Memoryscapes (digital, locational, imagined) TFDC 1.18
Jul 07, 2023 11:00 - 12:30(Europe/London)
20230707T1100 20230707T1230 Europe/London 9.5. Memoryscapes of Future Communities 2: Territories of Waste

This panel together with the panel Memoryscapes of Future Communities 2: Performing Waste are two parts of a joint proposal. Both evolved from a common interest in the figure of waste and wastelands of various kinds as memoryscapes of communities to come in the wake of present day ecological and economic crises. Our general understanding of waste is rooted in similar theoretical contexts that emphasize the relevance of the dissolution of existing social ties which creates potentials for redefining communities as more than human collectives striving to survive on the ruins of capitalist world. Thus, the figures of waste that we approach instantiate various entanglements of existence that emerge out of colonial pasts and persistently impose their agency by pushing extant communities towards change which, however, often evades human attempts at control for the sake of securing the status quo. As sites of germination of new forms of life and being together, emerging from catastrophes of the modern era, these territories commingle and complicate temporalities to evade linear models of progress towards futures purified of undesirable toxic matter. The two panels, concerned respectively with ethnographic case studies and analyses of speculative fictional genres, are tightly intertwined to highlight the complexity of the problem of community and change in times of crises, the leading theme of the MSA Conference 2023. In this panel we approach this set of topics, by taking a closer look at three territories where postindustrial waste encroaches upon communal life in times of political unrest and economic crises. The three case studies, employing transdisciplinary ethnographic frameworks, trace instances of resistance to the politics of rejuvenation which aims at subjecting th ...

TFDC 1.18 MSA Conference Newcastle 2023 conference@memorystudiesassociation.org
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This panel together with the panel Memoryscapes of Future Communities 2: Performing Waste are two parts of a joint proposal. Both evolved from a common interest in the figure of waste and wastelands of various kinds as memoryscapes of communities to come in the wake of present day ecological and economic crises. Our general understanding of waste is rooted in similar theoretical contexts that emphasize the relevance of the dissolution of existing social ties which creates potentials for redefining communities as more than human collectives striving to survive on the ruins of capitalist world. Thus, the figures of waste that we approach instantiate various entanglements of existence that emerge out of colonial pasts and persistently impose their agency by pushing extant communities towards change which, however, often evades human attempts at control for the sake of securing the status quo. As sites of germination of new forms of life and being together, emerging from catastrophes of the modern era, these territories commingle and complicate temporalities to evade linear models of progress towards futures purified of undesirable toxic matter. The two panels, concerned respectively with ethnographic case studies and analyses of speculative fictional genres, are tightly intertwined to highlight the complexity of the problem of community and change in times of crises, the leading theme of the MSA Conference 2023. In this panel we approach this set of topics, by taking a closer look at three territories where postindustrial waste encroaches upon communal life in times of political unrest and economic crises. The three case studies, employing transdisciplinary ethnographic frameworks, trace instances of resistance to the politics of rejuvenation which aims at subjecting them anew to practices of extraction and exploitation; resistance put up by more than human communities on micro and macro scales, within various temporalities and on different timelines. In this respect the territories chosen for case studies – Upper and Lower Silesia in Poland as well as Lebanese cities – although geographically distant, reveal close affinities in terms of how the unwanted yet persistent material remnants exert their impact on the present communities, ravaged by their troubled political past and striving for a more livable future. As the authors gathered in this panel argue, these livable futures are crucially dependent on working out commemorative practices which could bring out the agency of these more than human entanglements. Biotic beings are only a segment of these entanglements, in which remnants of infrastructure together with chemical matter (rock, gas, pollution) persist on non-human temporal scales. Therefore these collectives require new theoretical and practical approaches, in which commemoration combines close description with speculative fabulation, to yield accounts of the past that point to alternative post extractivist futures. These commemorative practices also call for a renewed understanding of what might be common for inclusive communities on territories of waste. The panel investigates instances of staying with the troubled past and making it visible for the sake of working out possible future forms of communal being-together.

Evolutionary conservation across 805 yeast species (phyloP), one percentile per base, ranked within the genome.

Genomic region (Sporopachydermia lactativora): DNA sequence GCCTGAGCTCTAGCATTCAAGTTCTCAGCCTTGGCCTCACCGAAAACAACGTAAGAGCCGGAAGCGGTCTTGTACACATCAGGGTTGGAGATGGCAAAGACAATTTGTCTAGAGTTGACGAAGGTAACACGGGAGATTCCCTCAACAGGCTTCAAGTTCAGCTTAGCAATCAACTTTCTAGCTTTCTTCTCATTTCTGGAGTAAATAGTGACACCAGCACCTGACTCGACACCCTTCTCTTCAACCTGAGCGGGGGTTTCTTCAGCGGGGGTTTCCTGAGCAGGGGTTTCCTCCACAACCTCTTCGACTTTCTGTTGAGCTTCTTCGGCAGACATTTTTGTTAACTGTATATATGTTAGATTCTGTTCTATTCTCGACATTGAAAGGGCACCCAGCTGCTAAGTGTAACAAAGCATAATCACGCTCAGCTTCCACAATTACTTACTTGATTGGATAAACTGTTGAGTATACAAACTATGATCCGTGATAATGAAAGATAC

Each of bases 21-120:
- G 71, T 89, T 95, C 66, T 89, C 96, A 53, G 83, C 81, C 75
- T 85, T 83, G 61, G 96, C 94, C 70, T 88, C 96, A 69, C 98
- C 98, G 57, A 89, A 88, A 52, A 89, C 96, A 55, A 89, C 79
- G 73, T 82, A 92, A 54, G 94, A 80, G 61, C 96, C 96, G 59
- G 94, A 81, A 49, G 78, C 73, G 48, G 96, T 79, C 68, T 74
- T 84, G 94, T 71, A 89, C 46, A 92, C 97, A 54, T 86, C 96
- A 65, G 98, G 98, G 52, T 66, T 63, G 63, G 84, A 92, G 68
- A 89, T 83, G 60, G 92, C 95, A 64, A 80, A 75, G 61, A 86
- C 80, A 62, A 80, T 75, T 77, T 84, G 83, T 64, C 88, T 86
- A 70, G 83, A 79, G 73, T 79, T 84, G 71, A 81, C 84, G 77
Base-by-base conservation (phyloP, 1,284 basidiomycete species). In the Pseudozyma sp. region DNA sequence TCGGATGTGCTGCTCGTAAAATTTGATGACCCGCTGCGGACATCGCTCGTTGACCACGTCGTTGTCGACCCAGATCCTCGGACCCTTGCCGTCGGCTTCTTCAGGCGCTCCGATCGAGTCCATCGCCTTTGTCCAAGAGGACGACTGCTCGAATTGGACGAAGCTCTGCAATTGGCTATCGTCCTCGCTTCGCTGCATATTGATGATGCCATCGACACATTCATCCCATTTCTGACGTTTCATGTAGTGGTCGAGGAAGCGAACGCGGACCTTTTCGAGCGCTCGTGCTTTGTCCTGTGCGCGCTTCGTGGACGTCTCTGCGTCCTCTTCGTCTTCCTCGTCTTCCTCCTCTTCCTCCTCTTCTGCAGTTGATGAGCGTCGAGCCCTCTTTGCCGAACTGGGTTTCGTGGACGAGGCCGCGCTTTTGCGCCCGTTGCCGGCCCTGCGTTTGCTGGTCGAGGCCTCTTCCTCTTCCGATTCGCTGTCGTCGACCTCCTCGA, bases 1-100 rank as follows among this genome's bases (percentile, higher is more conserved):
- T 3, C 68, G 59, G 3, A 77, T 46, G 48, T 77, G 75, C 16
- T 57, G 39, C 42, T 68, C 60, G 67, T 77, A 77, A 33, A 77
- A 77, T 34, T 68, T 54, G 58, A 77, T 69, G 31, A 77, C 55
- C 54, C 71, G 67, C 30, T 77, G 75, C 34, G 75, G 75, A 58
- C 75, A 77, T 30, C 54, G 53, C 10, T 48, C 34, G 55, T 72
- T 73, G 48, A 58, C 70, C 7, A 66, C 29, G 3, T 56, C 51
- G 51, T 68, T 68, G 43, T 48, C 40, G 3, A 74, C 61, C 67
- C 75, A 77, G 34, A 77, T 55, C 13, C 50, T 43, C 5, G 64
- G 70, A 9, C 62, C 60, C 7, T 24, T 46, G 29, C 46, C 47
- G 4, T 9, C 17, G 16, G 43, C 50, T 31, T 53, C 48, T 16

Mateusz Chaberski

What the Slag Heaps Re-Member. Elemental Memories, Industrial Pasts and Post-Extractive Futures